Excellent info- we like receiving verification code by text (is very fast_)-
BUT FYI some companies like Panasonic send the code -called OTP for "one time pass"_ by EMAIL only'; it took 30 minutes to arrive and get it--their server is so slow--a real pain, We spent 2 h and tried 10 times to get it to register for their 12 months warranty-!!-

KMS
March 08, 2024

If your financial institution website supports it, another option is an authentication app or a physical token. It’s harder to be tricked into giving up those codes since the scammers can’t make it look like they sent it to you. Additionally, they help protect against SIM swapping.

Ray
March 08, 2024

This is not true. Some companies like Fidelity Investments have poor business practices. Just this week I was on the phone with Fidelity customer support to rollover funds over to a new brokerage firm and I was sent a OTP code that they asked for. I wasn't going to do it but in the text it specifically says "Don't give to anyone unless customer support asks for it", so I did and the transfer went through just fine. In my opinion this is a slippery slope since this business practice is not normal and getting people used to giving out the code to customer support (or anyone) is a bad idea. We need to get Fidelity to quit doing this, so that we NEVER have to give out the OTP code...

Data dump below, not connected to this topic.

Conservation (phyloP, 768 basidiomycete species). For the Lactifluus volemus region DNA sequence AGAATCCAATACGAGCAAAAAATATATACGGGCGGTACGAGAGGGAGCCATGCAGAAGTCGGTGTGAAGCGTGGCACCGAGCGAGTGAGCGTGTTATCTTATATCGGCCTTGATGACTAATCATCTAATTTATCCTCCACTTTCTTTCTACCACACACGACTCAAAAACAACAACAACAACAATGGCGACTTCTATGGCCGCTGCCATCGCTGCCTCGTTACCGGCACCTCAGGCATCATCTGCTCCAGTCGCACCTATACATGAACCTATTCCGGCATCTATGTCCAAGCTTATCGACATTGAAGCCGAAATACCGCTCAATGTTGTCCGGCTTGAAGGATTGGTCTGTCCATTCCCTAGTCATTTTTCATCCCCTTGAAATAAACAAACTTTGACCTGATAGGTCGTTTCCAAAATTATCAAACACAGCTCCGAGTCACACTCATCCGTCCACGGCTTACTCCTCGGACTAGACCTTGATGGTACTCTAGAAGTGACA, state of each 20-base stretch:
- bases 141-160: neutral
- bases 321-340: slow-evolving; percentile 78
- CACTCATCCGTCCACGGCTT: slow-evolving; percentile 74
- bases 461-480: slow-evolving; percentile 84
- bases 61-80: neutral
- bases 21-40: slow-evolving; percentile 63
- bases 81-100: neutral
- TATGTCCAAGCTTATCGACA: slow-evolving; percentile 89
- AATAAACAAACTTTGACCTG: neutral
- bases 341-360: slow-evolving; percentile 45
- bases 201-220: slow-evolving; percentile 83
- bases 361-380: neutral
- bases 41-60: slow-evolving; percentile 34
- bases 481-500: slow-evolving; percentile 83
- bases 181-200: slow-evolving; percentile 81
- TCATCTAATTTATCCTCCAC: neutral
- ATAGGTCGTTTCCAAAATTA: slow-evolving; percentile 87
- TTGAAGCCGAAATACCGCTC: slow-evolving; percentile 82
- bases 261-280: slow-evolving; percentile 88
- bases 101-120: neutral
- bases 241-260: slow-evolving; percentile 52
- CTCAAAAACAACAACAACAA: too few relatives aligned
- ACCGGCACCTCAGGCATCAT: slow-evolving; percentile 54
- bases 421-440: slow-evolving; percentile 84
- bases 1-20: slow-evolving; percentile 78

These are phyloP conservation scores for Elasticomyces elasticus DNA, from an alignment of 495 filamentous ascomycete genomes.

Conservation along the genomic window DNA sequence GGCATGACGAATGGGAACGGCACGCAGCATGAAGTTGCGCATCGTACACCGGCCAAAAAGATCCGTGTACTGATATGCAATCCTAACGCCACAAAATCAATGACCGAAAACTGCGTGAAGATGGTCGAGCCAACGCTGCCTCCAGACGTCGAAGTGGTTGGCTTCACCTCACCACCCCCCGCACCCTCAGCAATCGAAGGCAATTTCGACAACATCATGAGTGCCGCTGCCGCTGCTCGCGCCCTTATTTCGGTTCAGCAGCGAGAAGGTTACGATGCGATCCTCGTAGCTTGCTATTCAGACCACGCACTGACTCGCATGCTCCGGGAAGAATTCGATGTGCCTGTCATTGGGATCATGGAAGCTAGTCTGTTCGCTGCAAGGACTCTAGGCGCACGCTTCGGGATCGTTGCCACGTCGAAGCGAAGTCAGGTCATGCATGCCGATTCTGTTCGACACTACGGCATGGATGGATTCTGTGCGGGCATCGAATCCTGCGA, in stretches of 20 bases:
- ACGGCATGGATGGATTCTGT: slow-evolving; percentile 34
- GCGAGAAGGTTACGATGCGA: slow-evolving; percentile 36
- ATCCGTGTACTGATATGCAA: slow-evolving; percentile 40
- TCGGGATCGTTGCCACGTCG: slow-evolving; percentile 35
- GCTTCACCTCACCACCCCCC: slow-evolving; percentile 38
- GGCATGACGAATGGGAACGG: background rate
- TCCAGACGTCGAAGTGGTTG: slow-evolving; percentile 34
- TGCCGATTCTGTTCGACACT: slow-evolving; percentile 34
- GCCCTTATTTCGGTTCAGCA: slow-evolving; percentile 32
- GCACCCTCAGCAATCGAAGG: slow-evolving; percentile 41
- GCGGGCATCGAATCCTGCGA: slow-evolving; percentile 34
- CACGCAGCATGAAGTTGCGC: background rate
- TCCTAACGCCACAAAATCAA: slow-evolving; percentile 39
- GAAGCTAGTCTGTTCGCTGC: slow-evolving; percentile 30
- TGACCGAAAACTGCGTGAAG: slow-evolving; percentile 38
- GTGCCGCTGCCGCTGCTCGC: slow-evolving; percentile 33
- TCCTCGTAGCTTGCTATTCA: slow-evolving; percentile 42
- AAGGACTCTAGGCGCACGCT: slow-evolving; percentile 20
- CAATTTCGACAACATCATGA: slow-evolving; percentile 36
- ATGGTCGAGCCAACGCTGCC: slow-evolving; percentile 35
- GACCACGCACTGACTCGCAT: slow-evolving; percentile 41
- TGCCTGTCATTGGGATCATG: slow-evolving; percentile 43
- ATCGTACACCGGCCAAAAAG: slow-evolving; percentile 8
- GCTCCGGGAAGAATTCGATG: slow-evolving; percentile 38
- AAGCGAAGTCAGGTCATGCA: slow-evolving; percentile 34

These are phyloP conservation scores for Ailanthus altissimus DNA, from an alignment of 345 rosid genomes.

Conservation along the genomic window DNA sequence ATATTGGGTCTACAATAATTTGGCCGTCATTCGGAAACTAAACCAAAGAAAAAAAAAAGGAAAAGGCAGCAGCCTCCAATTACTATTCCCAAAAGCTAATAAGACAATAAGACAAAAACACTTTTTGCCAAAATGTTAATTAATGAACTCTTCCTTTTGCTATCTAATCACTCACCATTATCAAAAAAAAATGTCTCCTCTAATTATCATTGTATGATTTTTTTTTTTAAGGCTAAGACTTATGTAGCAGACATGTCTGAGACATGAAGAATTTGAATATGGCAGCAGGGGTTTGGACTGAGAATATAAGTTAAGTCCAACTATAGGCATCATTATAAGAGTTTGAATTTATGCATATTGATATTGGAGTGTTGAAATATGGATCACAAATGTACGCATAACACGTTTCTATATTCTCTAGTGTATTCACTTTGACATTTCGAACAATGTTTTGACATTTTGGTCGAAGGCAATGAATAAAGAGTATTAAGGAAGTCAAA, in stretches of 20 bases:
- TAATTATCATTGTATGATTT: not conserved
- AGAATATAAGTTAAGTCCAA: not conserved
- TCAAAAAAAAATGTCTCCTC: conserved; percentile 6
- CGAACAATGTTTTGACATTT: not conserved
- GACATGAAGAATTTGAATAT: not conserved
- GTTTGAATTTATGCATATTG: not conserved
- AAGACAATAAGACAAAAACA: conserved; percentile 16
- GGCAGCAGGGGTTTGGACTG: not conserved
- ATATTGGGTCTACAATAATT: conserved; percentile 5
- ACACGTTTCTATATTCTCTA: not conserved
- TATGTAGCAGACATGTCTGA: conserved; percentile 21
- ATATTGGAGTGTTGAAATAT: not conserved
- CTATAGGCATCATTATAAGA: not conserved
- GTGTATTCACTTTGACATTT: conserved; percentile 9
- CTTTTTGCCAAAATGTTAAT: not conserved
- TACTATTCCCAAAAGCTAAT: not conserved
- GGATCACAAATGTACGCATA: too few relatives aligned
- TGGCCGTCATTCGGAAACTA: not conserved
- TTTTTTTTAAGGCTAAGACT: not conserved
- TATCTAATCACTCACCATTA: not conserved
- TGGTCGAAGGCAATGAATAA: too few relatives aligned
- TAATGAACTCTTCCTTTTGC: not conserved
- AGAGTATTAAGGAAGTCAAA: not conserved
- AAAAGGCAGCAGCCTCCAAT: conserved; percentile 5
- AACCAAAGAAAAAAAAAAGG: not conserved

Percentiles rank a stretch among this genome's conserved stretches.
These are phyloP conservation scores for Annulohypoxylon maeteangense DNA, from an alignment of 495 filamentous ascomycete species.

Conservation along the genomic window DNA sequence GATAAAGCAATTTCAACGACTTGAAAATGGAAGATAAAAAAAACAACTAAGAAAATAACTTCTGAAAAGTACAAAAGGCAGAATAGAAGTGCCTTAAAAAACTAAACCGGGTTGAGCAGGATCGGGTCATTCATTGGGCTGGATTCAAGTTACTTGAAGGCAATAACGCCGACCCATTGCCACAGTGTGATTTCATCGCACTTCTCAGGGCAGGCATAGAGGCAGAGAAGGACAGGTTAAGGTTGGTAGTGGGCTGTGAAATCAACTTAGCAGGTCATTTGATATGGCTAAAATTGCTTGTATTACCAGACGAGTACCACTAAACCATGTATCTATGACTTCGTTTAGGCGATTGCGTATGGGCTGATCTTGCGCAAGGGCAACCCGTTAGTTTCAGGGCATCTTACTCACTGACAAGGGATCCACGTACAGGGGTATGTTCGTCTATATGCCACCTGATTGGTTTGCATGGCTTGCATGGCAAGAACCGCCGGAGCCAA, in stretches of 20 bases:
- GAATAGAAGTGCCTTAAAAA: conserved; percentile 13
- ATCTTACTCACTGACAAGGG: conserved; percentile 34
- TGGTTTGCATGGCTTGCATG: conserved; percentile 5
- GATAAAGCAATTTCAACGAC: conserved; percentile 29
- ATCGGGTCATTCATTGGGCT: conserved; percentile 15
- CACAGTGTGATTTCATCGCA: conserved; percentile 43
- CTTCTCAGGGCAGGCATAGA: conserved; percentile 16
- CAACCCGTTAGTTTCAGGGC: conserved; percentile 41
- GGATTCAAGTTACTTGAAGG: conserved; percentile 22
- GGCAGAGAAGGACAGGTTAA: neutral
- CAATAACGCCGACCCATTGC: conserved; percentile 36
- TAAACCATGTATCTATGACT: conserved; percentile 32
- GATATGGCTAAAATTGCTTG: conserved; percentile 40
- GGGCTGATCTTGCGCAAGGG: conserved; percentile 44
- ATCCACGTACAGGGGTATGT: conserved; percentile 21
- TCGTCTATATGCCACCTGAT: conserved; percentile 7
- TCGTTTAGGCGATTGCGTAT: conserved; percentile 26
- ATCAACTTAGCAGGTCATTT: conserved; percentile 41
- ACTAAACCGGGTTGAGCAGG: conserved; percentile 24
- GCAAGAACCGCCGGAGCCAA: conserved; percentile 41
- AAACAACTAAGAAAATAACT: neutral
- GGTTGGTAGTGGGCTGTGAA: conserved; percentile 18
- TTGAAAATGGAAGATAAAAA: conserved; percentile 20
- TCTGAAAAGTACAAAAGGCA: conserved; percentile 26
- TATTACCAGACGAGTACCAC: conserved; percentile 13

Joe
March 11, 2024

In reply to by Ray

Exactly! I just commented this same thing about T-Mobile customer service and then saw your comment. I suggested that the article specify that it's referring to incoming communications that weren't initiated by yourself at the same time

val
March 08, 2024

Verification codes change every time you log into your bank. The bank will call or text you with a new code every time you log in.

Eva
March 08, 2024

Gan verification codes be hacked? Suppose the hacker gets your log in details, then hang on to it then later on use man in the middle system to get your verification code, so when you think you're sending it to your bank for confirmation, they are able to intercept the info and gain access to your account. Personally, I am a bit doubtful of this method as there can be a way of intercepting....of course, nothing is totally safe, but I do not trust this method for my banking.

Nancy Wilkerson
March 11, 2024

I got a phone call from a email account I had no idea of how they were able to call me from a email address?
I didn't answer the call, I didn't recognize the name on the email address either..
Can you please send me the answer to my questions?
Thank you in advance.

Alvin Singh
March 08, 2024